Energy corporations will invest US$ 133 billion in the next ten years looking for oil and gas in Brazil according to a release from the country's Ministry of Mines and Energy. The plan, according to official sources, seeks to balance economic growth prospects with energy supply and expanded demand.
The Ten Year Energy Expansion Plan, 2007/2016, which has Brazil's government controlled Petrobras as the main investor, is undergoing a "public opinion consultation" process before becoming effective next July 20, when President Luiz Inácio Lula da Silva stamps his signature.
The Lula administration argues that the Brazilian economy has begun an unparalleled growth cycle above 5%, with low inflation and promises that the sustained expansion "will last decades" and ensures there will be no "energy shortages" for domestic and foreign investors.
Brazil is determined to maintain "oil self sufficiency," an objective which was achieved in the last twelve months.
Investment in hydrocarbons exploration and production is estimated between US$ 108 billion and US$ 133 billion of which 46 to 55 billion correspond to corporations affiliates. Petrobras' share is estimated in 43 billion according to the company's business road map. Most of the investment is scheduled to concentrate in the 2012/2016 period, with an estimated 62 to 79 billion US dollars.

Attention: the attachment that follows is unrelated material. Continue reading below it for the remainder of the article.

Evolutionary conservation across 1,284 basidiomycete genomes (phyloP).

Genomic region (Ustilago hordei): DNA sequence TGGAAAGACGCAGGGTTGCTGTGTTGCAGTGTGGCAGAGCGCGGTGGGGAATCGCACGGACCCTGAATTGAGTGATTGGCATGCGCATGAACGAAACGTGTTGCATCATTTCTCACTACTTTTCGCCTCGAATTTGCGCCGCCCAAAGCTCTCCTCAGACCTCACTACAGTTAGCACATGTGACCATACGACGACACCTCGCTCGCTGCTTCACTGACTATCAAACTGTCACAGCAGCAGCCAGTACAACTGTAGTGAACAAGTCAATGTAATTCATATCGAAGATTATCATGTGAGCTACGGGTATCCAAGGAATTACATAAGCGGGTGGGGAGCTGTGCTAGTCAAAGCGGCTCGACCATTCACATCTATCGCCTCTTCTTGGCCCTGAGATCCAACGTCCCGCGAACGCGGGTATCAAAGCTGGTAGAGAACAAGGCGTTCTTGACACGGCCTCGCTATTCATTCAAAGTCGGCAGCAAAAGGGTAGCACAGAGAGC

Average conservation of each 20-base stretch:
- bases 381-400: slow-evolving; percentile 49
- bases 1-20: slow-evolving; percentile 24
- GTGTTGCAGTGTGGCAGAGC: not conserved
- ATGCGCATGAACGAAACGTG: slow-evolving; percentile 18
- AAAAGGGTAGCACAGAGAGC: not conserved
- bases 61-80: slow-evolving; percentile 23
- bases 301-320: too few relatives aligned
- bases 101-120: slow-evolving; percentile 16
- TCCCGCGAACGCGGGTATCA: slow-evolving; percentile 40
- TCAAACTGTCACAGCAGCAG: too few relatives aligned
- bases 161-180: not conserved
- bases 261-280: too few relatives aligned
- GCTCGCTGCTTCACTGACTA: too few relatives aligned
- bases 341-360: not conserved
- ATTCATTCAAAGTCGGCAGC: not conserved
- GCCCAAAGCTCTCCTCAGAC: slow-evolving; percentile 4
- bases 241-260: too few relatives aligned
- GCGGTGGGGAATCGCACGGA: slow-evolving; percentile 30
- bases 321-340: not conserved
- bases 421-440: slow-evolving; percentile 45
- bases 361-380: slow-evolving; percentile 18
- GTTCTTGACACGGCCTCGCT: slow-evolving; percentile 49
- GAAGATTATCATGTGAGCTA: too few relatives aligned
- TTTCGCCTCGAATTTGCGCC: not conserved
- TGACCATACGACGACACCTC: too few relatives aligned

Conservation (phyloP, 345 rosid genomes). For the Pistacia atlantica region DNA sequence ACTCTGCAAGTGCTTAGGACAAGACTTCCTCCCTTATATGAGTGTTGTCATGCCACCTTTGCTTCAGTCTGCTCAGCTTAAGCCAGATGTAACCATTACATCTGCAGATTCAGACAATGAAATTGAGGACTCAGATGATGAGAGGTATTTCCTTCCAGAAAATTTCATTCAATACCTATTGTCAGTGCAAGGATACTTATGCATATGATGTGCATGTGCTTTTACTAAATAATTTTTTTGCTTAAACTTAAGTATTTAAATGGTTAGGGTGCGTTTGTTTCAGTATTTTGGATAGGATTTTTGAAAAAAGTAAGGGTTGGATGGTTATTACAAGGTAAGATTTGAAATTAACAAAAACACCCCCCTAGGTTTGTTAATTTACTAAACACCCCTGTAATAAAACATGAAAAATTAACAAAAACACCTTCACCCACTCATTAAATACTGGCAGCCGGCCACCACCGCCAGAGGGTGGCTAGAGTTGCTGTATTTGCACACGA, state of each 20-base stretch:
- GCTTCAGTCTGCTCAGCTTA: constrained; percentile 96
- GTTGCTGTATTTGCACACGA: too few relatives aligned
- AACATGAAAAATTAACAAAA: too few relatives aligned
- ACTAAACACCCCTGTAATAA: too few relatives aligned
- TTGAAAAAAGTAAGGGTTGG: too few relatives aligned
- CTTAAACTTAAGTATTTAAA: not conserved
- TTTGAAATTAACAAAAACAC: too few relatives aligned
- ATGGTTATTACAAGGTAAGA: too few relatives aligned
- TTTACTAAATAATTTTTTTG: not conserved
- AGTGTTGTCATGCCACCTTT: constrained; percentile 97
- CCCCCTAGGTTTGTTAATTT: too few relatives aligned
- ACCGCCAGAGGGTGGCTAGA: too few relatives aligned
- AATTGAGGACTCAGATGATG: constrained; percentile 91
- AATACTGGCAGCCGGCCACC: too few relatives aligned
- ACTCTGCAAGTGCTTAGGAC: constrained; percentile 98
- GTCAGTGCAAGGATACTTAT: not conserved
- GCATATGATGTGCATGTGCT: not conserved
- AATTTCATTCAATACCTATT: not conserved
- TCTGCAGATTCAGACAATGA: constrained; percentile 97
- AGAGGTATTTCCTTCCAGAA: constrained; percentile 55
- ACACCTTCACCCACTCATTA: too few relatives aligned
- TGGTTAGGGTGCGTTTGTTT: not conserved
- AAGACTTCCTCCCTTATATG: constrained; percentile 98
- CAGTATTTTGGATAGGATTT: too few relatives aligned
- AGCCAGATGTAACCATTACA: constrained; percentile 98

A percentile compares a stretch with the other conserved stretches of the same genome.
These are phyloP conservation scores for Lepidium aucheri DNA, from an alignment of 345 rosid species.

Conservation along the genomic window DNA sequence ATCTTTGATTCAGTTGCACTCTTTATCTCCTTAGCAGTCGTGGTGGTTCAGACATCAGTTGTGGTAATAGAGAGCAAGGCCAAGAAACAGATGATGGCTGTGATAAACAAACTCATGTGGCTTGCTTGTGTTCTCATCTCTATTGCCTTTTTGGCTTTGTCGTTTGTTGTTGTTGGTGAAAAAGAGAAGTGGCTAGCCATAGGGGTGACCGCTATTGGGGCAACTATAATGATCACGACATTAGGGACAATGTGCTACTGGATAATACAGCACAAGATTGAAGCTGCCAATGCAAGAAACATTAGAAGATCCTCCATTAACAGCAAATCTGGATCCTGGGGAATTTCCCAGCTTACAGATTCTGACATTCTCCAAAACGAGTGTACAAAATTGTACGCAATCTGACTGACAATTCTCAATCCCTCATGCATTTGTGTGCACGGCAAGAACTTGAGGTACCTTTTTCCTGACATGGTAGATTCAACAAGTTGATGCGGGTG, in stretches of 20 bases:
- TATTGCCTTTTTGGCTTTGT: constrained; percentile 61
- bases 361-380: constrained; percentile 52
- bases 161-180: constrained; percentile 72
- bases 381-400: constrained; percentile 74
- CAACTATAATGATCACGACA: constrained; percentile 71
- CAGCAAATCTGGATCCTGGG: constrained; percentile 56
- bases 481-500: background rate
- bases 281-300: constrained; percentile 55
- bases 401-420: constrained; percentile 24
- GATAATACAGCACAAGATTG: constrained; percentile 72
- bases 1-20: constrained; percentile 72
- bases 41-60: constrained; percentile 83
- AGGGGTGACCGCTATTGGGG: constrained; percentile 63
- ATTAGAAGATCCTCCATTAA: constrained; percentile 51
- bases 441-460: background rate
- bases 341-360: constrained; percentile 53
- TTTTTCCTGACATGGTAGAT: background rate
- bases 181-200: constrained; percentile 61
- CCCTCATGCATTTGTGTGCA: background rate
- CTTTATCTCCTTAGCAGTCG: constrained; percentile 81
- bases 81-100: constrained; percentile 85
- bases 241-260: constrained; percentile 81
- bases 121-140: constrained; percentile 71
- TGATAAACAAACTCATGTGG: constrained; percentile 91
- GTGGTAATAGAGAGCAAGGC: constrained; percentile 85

Brazil's target for 2015 is almost 3 million bpd; production currently stands at 1.9 million bpd
Regarding natural gas the target is to keep current annual production of 35 billion cubic meters until 2011 (96 million cubic meters per day) when output is expected to increase by 30% with the incorporation of new fields.
Some of the international corporations operating in Brazil include Repsol/YPF; Shell; Statoil; Chevron and BP, which have won tenders to explore and extract oil and gas offshore and on Brazilian territory.